I was digging for this and even though the domain name is unforgettable apparently it’s hard to find on Google.
Today I solved a problem that I was having with z order properties for sprites in cocos2d.
Coming from a background developing applications for iphelp.com.au, it’s fairly common practice that all display objects are assigned a “Depth” that automatically iterates as children are added to the display list. So the first element becomes assigned a depth of 0, the second is assigned 1, and the third assigned 2.
So armed with that back history, I looked at the zOrder property of CCSprite.
Ok, I thought, to move something to the first z order within a layer I can just set the zOrder to zero:
[myLayer reorderChild:mySprite z:0];
No dice. I googled, and all of the samples just said “reorderChild to z of 0″. So either nobody has really done this, or I am missing the boat.
It appears that unless you add the z: parameter when adding a child to a parent, the z defaults to 0. Moving another object to 0, where it already was, does nothing.
The easiest option to get something behind other elements, is to assign a negative z value below the 0 default:
[myLayer reorderChild:mySprite z:-1];
To move something in front of all other elements, assign a positive z value above the 0 default:
[myLayer reorderChild:mySprite z:1];
I hope this helps.
Well, I’ve moved over to the dark side. Not for my full time studio work, but for our side projects.
Beginning next month IQ is going to start releasing titles on the iOS platform, beginning with a freshly ported version of Germz.
It was a tough decision to make, but the iOS platform represents the caliber of style and polish that we strive to put into our work.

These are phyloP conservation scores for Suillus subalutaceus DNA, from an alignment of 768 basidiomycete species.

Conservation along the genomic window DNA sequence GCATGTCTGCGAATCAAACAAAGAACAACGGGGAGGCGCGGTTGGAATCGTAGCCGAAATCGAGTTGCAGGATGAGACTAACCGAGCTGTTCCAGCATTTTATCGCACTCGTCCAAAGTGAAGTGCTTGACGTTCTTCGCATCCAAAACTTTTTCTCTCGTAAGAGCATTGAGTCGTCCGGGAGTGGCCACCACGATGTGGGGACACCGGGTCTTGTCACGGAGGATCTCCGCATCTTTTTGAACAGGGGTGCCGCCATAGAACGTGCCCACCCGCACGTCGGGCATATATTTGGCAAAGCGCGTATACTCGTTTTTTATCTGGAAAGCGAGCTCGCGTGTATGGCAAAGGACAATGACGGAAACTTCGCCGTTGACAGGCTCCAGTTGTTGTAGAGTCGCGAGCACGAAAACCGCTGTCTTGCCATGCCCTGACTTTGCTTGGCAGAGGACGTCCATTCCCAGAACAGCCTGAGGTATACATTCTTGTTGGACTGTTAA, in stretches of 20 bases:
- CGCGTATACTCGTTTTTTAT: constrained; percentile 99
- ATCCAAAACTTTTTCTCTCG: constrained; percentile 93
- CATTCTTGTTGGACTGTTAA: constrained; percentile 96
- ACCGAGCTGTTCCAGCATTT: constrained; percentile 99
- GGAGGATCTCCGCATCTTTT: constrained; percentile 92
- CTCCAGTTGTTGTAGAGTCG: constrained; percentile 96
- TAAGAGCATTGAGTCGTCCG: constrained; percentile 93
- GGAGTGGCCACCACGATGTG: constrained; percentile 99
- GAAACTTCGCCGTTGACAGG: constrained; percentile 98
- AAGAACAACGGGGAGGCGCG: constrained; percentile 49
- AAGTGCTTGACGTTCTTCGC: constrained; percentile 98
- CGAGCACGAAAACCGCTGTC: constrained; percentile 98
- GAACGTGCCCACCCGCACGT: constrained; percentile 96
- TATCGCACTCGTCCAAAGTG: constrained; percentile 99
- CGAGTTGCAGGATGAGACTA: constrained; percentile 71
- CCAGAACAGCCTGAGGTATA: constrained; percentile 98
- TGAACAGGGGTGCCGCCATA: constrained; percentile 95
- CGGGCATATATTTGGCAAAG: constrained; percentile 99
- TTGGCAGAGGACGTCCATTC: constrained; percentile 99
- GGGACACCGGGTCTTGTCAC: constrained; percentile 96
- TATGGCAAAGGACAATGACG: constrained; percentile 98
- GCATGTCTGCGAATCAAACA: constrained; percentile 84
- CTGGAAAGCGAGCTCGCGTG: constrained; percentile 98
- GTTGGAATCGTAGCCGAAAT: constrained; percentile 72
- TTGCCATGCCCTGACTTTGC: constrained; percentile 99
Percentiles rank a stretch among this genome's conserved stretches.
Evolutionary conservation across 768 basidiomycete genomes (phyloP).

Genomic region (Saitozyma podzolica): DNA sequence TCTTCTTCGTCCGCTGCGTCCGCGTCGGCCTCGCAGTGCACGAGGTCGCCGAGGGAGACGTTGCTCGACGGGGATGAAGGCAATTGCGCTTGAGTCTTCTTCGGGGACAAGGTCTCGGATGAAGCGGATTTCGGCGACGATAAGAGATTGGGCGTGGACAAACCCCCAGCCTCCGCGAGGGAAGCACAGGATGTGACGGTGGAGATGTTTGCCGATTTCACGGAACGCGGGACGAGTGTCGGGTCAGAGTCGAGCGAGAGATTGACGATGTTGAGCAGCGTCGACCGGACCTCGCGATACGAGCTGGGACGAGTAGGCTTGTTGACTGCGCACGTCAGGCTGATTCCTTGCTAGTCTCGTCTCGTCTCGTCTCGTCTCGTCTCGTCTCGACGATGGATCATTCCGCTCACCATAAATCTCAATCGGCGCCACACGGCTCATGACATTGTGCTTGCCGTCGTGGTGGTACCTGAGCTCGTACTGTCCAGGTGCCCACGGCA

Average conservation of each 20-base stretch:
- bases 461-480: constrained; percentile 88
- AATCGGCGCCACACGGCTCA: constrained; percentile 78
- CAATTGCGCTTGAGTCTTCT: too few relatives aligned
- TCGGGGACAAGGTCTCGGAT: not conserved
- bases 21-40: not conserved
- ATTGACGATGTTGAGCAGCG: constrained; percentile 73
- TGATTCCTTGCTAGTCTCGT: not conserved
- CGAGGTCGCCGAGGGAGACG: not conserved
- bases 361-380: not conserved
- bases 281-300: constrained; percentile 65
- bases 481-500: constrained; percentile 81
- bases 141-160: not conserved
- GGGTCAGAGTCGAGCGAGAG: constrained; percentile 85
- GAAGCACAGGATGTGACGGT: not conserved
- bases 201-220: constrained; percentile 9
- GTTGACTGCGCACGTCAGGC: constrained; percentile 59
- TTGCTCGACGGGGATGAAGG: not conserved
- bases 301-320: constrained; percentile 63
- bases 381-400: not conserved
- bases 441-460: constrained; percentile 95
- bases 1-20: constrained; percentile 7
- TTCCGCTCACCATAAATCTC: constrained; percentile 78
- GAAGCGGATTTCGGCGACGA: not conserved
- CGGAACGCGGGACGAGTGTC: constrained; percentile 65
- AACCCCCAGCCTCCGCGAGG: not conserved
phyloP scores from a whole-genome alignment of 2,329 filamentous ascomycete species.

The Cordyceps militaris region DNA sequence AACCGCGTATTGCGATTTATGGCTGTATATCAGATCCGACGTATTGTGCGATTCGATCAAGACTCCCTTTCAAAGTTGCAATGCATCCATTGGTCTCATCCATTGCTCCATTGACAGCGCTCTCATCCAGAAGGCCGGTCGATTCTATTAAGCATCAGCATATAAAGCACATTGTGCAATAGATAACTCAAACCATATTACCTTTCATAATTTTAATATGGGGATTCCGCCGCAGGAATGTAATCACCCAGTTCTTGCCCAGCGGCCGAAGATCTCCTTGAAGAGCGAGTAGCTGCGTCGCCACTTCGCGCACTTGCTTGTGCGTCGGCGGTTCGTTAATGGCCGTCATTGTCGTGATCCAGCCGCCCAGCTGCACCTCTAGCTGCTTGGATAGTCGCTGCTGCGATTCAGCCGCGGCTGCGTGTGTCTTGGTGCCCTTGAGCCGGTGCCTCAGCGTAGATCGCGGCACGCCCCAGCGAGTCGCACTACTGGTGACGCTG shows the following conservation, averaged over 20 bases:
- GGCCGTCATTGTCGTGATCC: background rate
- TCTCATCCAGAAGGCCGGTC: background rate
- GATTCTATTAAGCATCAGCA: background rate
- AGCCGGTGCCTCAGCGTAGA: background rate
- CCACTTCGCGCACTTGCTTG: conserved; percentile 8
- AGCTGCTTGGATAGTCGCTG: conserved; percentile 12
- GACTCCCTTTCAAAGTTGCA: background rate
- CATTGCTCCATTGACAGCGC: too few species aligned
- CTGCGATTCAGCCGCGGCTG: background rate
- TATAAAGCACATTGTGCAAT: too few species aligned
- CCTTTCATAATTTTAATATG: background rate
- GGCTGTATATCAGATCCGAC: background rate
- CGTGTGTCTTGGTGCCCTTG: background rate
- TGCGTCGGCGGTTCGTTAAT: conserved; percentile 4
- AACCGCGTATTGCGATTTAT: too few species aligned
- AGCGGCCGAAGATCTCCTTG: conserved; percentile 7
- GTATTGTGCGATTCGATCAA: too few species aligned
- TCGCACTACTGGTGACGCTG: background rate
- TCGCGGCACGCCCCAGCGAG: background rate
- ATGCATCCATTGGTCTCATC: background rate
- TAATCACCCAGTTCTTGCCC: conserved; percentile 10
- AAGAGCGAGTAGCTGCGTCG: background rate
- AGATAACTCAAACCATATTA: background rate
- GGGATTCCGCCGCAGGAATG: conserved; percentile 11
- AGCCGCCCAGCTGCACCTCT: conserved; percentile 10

After a month working within Objective-C, I’ve been able to replicate 80% of what we are able to do with Flash, and build a game that runs much much faster than a direct Adobe Air port of our desktop version with the Adobe iPhone packaging platform.
To be fair, much of this is likely due to optimizing code, programming smarter, and reducing sound playback overhead. For Germz alone, it probably wasn’t necessary to build it in Objective-C, but much like when we set out to build Germz initially it is a great exercise in building a game within a defined genre and figuring out how far we can push details and polish on a new platform.
The other games we’ve been working on went from running at 30+ fps in Air on the desktop to 5 fps on the iPhone. Again, much of this was due to our taking advantage of the advanced graphic rendering filters and animation tweens in Flash. Changing our workflow to not use those features wasn’t difficult, but it meant building things in Photoshop and writing .png sequences, which aren’t rendered as fast as animations in Flash.
We had to make a choice, and ultimately I think there is more money to be made for small independent developers who bring a high level of polish and new ideas to the App Store.
Hopefully we can do that. Wish us luck!